The Air Force’s newly acquired B-52 Stratofortress hadn’t even taken off for it’s first flight before studies for its replacement began. Research started in the realm of a supersonic bomber resulting in the development of the B-58 Hustler and XB-70 Valkyrie in the late 50s. Although cancelled, a joint NASA-U.S. Air Force flight research program continued to use the XB-70 prototypes, which were capable of reaching Mach 3.0, for research purposes into the late 60s.

During that decade Air Force began to move away from developing high and fast bombers in favor of low-flying aircraft capable of penetrating enemy defenses.

In 1970 Rockwell International was awarded the contract to develop the B-1A, a new bomber capable of high efficiency cruising flight whether at subsonic speeds or at Mach 2.2. To meet all set mission requirements, such as takeoff and landing on runways shorter than those at established large bases, the B-1A was equipped with variable-sweep wings.

The first prototype flight occurred on December 23, 1974, and by the late 70’s four prototypes had been built, however, the program was canceled in 1977 before going into production.

Flight-testing of the prototypes continued through 1981 when, during the Reagan administration, the B-1 program was revived. For the B1-B, the Mach 2.2 number was dropped and the maximum speed limit set to about Mach 1.2 at high altitude due, in part, to changes from a variable air inlet to a fixed inlet. Other major changes included, an additional structure to increase payload to 74,000 pounds, an improved radar and reduction of the radar cross section.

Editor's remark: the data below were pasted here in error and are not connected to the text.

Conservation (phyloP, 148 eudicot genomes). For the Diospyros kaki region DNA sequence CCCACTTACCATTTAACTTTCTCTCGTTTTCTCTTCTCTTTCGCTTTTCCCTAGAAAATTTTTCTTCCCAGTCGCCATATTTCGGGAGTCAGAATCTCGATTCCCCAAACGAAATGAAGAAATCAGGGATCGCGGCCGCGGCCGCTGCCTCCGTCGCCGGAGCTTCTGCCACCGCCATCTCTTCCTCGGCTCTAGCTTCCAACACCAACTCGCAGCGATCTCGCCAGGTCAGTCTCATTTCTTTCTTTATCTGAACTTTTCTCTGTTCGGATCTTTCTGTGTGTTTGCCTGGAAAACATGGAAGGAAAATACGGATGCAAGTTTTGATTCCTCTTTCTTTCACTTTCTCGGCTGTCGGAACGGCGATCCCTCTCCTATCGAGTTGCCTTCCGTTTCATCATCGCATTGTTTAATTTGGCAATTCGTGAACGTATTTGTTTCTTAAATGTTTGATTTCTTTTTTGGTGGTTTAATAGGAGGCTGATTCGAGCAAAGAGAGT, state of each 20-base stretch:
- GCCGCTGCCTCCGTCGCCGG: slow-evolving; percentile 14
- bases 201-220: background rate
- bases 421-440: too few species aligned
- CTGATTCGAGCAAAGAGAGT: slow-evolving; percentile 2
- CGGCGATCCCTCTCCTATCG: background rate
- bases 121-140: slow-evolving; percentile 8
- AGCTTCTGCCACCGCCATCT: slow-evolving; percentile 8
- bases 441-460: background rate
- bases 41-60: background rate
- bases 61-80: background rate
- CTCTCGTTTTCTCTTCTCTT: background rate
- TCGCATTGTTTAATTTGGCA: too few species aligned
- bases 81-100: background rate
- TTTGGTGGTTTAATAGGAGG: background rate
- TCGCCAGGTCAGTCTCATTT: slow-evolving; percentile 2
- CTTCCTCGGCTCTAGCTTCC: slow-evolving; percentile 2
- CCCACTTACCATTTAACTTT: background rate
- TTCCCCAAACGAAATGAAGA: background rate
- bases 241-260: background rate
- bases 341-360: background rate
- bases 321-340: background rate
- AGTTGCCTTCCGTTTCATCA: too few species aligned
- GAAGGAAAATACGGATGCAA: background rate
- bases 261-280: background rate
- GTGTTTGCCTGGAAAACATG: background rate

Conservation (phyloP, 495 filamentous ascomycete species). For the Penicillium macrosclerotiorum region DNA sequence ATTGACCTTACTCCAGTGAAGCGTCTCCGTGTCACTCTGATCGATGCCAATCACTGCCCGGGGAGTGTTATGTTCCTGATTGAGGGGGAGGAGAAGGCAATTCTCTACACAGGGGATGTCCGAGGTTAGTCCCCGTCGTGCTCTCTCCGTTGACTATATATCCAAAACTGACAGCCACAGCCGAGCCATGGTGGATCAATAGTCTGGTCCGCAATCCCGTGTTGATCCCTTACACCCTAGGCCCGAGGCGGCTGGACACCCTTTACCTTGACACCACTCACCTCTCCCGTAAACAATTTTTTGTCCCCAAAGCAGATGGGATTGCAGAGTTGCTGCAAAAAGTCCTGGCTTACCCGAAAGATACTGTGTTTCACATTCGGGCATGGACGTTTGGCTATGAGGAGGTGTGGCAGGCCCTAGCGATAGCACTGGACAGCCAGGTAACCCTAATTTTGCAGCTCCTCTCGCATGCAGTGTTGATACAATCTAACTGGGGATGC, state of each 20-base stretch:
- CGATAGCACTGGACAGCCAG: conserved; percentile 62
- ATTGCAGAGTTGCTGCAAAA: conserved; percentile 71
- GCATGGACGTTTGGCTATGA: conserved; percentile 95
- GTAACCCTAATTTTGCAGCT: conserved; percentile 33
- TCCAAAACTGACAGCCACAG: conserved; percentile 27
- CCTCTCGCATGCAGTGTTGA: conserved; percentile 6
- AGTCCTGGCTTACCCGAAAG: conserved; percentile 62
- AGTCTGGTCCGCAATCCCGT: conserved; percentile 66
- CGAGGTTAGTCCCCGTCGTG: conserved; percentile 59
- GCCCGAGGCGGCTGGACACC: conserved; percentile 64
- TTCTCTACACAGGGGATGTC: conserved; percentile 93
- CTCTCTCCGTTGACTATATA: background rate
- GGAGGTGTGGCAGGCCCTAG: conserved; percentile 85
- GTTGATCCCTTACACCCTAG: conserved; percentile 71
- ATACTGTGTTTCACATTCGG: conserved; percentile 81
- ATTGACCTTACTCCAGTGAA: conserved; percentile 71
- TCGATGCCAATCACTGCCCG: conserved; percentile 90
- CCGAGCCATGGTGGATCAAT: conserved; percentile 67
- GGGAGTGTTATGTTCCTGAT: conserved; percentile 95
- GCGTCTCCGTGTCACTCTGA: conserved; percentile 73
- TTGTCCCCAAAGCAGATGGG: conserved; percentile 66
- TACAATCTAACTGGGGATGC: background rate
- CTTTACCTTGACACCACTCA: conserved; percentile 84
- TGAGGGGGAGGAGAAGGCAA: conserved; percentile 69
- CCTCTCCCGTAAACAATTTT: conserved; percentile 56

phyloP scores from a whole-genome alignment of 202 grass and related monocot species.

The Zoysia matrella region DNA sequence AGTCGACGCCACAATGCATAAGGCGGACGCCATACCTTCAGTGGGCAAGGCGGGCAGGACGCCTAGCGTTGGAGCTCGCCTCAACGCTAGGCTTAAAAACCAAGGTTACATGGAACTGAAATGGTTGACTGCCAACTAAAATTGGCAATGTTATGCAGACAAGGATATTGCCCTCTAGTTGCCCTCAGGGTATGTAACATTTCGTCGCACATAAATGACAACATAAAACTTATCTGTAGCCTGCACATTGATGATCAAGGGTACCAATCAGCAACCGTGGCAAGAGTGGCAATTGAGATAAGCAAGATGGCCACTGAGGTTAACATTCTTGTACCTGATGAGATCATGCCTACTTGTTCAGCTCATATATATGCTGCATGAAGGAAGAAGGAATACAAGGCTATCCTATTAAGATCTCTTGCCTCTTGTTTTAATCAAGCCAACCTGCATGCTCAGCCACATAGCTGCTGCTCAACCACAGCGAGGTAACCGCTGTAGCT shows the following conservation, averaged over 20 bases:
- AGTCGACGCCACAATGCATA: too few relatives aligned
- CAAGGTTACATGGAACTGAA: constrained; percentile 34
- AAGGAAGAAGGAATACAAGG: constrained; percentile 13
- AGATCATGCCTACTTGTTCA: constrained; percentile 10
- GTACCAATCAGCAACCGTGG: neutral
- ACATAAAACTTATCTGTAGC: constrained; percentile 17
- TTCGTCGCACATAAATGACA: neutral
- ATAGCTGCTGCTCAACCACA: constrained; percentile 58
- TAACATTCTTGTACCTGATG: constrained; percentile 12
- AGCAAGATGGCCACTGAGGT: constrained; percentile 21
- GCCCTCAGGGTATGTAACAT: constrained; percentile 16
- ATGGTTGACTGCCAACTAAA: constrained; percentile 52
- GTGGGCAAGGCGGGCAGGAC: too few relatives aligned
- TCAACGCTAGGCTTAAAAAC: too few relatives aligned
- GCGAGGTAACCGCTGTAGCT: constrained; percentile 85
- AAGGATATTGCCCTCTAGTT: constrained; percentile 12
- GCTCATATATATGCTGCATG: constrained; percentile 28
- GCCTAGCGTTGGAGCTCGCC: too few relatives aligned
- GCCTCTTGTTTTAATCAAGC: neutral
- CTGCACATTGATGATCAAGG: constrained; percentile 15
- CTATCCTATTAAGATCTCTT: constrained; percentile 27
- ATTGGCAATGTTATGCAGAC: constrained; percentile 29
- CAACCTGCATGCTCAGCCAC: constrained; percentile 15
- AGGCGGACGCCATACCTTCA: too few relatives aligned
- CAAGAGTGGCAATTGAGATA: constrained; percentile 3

The first production B-1 flew in October 1984, and the first B-1B was delivered to Dyess Air Force Base, Texas, in June 1985. Initial operational capability was achieved on Oct. 1, 1986. The final B-1B was delivered May 2, 1988.

The B-1B holds almost 50 world records for speed, payload, range, and time of climb in its class.

Operational history

The B-1B was first used in combat in support of operations against Iraq during Operation Desert Fox in December 1998. In 1999, six B-1s were used in Yugoslavia during Operation Allied Force, delivering more than 20 percent of the total ordnance while flying less than 2 percent of the combat sorties.

What if the A-12 had avoided Dick Cheney’s axe?
A B-1B Lancer takes off from Al Udeid Air Base, Qatar, to conduct combat operations April 8, 2015. Al Udeid is a strategic coalition air base in Qatar that supports over 90 combat and support aircraft and houses more than 5,000 military personnel.
(Photo by James Richardson)

During the first six months of Operation Enduring Freedom in Afghanistan, eight B-1s dropped nearly 40 percent of the total tonnage delivered by coalition air forces. This included nearly 3,900 JDAMs, or 67 percent of the total. In Operation Iraqi Freedom, the aircraft flew less than 1 percent of the combat missions while delivering 43 percent of the JDAMs used. The B-1 continues to be deployed today, flying missions daily in support of continuing operations.

Active squadrons

The 9th and 28th Bomb Squadrons, 7th Bomb Wing, and the 337th Test and Evaluation Squadron, Dyess AFB, Texas

34th and 37th Bomb Squadrons, 28th Bomb Wing, Ellsworth AFB, South Dakota

Did you know?